The adjusting ring 17 is transversely divided into halves 17a and 17b which are detachably secured to each other by screws 21 received in ribs 22 along the adjoining edges of the ring halves. Within the forward end of one adjusting ring half 17b there are two arcuate internal earns 23 and 24 which have to do with adjusting lower and upper horizontal aiming and framing hairs 25 and 26.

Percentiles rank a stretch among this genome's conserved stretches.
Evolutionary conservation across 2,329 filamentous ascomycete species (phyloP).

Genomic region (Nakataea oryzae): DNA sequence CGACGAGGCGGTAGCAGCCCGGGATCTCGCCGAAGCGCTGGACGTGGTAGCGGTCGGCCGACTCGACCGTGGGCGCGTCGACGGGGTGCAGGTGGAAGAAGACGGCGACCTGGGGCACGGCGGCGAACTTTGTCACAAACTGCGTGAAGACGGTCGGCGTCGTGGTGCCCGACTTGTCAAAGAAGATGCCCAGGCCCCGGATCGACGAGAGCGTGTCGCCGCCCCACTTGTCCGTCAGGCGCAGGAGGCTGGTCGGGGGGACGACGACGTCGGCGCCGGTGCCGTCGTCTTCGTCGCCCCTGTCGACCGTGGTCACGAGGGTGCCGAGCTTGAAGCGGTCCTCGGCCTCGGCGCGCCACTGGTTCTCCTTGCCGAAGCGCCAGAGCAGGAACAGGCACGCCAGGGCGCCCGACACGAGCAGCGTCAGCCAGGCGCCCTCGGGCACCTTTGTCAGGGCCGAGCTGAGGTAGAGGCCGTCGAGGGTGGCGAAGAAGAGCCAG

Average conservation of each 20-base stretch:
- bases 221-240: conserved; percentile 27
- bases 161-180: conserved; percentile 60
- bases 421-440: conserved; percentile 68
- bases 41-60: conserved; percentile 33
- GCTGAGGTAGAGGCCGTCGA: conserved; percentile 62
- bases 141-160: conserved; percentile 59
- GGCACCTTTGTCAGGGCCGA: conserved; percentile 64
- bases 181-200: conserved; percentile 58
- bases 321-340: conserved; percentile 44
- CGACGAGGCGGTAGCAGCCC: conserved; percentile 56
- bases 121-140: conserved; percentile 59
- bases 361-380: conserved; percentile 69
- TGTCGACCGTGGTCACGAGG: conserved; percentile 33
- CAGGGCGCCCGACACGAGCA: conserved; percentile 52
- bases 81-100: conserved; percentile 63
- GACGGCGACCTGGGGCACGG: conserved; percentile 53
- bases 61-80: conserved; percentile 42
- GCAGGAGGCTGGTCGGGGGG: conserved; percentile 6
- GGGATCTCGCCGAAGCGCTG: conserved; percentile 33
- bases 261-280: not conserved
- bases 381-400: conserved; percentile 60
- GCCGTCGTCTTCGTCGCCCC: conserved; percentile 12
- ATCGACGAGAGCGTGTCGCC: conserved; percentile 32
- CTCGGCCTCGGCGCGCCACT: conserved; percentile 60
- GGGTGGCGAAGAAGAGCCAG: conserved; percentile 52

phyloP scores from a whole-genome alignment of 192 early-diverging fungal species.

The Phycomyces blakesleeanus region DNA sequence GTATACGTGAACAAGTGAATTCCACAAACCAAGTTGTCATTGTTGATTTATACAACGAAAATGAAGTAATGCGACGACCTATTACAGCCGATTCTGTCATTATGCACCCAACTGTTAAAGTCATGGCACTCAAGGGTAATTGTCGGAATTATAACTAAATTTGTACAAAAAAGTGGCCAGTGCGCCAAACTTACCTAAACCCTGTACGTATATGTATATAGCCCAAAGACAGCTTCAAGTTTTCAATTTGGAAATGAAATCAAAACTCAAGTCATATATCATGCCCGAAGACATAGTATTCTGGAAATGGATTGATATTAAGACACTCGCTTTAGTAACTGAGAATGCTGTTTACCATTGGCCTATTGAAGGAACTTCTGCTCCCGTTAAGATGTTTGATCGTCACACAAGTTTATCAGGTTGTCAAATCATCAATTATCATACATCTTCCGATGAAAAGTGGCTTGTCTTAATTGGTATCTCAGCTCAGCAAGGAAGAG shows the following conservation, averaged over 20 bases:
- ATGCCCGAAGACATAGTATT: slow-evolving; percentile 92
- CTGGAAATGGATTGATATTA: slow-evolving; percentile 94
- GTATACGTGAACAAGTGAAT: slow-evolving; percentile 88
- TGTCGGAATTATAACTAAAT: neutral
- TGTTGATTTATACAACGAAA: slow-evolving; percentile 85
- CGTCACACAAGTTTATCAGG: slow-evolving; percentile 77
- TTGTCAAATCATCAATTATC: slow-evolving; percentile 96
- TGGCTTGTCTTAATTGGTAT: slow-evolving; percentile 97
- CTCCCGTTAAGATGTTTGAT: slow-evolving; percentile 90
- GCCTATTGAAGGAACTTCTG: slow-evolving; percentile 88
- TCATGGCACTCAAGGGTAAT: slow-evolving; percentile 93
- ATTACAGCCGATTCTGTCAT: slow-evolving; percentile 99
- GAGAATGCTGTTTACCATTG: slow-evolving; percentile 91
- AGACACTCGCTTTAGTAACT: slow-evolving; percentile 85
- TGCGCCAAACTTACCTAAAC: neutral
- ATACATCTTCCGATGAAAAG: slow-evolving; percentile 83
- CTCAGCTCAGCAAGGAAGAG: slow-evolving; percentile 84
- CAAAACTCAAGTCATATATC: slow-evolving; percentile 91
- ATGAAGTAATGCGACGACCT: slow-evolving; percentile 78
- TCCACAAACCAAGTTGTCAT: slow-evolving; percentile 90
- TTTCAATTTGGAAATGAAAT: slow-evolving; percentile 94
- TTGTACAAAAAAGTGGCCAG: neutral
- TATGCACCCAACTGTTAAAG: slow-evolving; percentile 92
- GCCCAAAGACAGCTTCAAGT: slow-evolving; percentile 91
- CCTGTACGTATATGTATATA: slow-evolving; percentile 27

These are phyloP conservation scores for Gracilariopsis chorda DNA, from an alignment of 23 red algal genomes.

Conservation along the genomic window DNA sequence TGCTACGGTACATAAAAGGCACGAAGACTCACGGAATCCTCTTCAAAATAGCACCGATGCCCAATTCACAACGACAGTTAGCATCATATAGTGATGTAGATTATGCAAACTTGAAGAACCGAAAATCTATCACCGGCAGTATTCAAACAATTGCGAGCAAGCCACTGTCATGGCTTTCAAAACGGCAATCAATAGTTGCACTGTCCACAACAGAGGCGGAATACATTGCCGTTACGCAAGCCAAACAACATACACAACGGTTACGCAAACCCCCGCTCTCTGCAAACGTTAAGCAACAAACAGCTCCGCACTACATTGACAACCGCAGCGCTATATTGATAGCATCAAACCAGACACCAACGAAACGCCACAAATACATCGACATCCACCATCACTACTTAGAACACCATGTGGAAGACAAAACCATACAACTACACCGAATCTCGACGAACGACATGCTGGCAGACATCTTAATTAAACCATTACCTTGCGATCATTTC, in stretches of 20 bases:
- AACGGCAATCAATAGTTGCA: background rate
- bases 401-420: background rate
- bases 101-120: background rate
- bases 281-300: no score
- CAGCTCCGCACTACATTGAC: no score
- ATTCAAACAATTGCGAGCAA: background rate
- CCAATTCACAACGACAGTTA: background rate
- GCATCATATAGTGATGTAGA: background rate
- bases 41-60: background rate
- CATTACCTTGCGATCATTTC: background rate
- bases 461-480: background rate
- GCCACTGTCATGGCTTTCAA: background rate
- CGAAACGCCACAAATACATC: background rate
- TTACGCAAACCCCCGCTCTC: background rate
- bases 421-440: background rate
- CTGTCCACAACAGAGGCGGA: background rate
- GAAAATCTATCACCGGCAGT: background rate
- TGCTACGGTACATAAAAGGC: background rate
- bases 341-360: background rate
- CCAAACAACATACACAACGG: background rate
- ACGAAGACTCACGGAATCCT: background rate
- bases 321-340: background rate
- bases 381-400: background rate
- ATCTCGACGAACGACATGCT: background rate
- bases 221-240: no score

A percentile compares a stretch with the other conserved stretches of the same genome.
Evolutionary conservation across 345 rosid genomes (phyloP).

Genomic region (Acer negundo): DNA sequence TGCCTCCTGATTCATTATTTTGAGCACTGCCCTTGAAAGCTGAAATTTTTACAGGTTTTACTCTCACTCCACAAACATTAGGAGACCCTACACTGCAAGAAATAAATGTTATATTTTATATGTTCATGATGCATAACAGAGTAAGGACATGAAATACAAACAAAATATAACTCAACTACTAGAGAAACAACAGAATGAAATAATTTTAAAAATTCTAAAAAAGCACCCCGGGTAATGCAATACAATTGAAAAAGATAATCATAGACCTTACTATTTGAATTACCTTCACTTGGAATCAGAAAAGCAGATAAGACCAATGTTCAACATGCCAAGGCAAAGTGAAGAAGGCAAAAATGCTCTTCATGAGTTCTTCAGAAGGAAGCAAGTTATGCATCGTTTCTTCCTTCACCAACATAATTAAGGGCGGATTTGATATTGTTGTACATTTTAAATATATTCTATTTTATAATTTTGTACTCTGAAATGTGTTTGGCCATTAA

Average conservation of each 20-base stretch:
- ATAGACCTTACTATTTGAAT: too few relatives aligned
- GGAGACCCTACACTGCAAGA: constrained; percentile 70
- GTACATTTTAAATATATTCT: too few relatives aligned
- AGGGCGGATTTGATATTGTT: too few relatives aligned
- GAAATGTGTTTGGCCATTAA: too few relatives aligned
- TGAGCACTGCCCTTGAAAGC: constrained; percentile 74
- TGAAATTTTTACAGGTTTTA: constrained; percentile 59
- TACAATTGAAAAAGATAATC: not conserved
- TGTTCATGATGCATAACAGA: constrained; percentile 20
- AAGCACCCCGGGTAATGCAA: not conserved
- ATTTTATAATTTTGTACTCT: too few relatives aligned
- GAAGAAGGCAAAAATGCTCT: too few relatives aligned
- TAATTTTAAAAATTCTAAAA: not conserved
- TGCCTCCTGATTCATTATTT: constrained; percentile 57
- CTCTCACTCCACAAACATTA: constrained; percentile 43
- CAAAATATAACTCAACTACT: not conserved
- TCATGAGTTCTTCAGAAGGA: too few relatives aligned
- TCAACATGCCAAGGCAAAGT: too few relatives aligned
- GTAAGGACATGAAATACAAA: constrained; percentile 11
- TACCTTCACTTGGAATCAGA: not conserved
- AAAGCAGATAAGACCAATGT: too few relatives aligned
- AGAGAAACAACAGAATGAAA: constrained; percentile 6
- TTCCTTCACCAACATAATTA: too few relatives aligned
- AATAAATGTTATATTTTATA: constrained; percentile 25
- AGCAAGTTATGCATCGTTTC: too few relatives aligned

The horizontal hairs 25 and 26 are transversely supported in the forward ends of tubes 27 and 28 of different diameters and these tubes are loosely received one within the other. The larger diameter tube 27 is pivotally mounted at its rear end for vertical angular movement by means of pins 29 projecting inwardly from opposite sides of the forward portion 14 of the scope barrel 10. Similarly, the smaller diameter tube 28 is pivotally mounted at its rear end by pins 30 projecting inwardly from opposite sides of the larger diameter tube 27. Both tubes 27 and 28 are cut away along their upper forward portions at 31 and 32 so as to increase their pivotal movement. The lower forward portion of the inner tube 28 is vertically recessed at 33 so as to avoid contact with the lower horizontal aiming hair 25. By this arrangement both hairs 25 and 26 are positioned substantially one above the other at all times. A stationary centrally located vertical hair 34 is mounted just forwardly of the horizontal movable hairs 25 and 26 and is held in place by shouldered retainers 35 in the forward barrel portion 14. To those versed in the art it will be apparent that the tubes 27 and 28 are, in effect, frames or yokes, and that additional portions of the tubes may be cut away and yet function as intended. There is a light compression spring 36 mounted in the forward barrel portion 14 which urges the outer tube 27 upwardly, and there is a light compression spring 37 in the first tube which urges the inner tube 28 upwardly. The cutaway portion 31 of the outer tube 27 extends rearwardly of the cutaway portion 32 of the inner tube 28 whereby follower pins 38 and 39 may be mounted on top of the respective tubes for engagement with the cams 23 and 24 in the adjusting ring half 17b. An opening, not numbered, is provided in the barrel portion 14 to accom modate the follower pins 38 and 39.